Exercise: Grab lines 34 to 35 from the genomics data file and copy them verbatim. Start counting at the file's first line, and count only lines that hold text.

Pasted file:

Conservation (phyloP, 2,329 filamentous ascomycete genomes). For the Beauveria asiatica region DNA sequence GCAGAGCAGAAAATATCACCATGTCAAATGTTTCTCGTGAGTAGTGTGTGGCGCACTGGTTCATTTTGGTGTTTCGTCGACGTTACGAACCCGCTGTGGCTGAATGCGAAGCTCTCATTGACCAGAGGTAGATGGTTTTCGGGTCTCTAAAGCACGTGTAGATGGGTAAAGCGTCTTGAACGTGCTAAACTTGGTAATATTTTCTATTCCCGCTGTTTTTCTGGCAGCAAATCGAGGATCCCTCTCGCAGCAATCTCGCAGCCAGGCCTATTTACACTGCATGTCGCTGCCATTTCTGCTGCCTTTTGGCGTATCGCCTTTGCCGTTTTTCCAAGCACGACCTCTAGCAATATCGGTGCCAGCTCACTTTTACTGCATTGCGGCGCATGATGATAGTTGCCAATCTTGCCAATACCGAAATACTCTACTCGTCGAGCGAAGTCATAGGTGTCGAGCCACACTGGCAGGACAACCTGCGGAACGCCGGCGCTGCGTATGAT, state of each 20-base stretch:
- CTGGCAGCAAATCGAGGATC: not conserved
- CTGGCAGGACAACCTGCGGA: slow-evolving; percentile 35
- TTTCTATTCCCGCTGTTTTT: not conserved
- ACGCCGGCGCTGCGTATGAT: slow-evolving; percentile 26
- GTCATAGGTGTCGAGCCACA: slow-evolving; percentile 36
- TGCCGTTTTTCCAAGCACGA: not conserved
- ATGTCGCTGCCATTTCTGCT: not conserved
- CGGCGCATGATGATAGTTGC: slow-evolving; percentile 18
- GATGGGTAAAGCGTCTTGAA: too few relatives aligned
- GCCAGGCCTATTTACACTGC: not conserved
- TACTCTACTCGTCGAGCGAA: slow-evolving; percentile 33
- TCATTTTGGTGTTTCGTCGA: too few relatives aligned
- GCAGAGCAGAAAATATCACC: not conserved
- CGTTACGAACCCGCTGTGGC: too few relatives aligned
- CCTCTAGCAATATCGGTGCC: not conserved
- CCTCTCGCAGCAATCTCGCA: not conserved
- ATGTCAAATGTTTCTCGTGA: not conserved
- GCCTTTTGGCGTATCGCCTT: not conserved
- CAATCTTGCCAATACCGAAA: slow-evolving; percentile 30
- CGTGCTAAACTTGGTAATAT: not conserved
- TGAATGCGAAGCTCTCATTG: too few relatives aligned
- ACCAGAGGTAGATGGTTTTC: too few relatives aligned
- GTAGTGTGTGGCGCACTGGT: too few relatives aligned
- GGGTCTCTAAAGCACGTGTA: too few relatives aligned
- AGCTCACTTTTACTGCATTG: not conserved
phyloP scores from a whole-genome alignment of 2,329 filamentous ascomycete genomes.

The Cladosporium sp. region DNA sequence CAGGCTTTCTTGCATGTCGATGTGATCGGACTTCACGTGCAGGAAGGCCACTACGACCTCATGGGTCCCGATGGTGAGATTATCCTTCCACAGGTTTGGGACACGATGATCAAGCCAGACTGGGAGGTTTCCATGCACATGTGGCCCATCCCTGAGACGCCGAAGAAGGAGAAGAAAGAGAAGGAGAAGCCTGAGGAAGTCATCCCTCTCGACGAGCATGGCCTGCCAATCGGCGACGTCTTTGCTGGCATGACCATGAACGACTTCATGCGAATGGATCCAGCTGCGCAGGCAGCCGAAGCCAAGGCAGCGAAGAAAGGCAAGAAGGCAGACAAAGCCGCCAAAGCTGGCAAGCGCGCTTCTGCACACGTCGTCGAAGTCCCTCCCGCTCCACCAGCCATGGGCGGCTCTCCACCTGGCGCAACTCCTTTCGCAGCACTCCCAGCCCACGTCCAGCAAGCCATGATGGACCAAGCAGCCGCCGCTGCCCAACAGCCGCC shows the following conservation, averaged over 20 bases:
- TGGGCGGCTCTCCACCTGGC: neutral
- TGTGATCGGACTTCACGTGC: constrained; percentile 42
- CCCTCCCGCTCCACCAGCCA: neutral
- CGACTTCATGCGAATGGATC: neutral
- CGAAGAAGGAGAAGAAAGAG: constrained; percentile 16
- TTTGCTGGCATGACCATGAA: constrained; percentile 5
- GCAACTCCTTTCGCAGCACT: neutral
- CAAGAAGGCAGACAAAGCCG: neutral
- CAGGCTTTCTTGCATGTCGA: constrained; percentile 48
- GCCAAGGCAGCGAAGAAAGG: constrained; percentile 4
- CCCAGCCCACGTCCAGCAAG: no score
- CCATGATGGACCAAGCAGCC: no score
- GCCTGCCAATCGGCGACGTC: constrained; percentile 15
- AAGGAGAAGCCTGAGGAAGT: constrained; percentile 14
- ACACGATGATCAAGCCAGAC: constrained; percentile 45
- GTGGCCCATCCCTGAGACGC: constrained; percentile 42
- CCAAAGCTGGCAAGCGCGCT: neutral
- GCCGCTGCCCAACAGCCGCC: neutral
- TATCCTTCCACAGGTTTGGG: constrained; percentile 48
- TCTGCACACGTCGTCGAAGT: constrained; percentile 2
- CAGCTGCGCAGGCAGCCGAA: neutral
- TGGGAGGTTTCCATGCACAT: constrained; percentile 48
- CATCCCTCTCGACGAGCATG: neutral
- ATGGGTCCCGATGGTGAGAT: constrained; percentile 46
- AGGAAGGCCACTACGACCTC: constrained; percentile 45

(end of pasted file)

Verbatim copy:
- TTTGCTGGCATGACCATGAA: constrained; percentile 5
- GCAACTCCTTTCGCAGCACT: neutral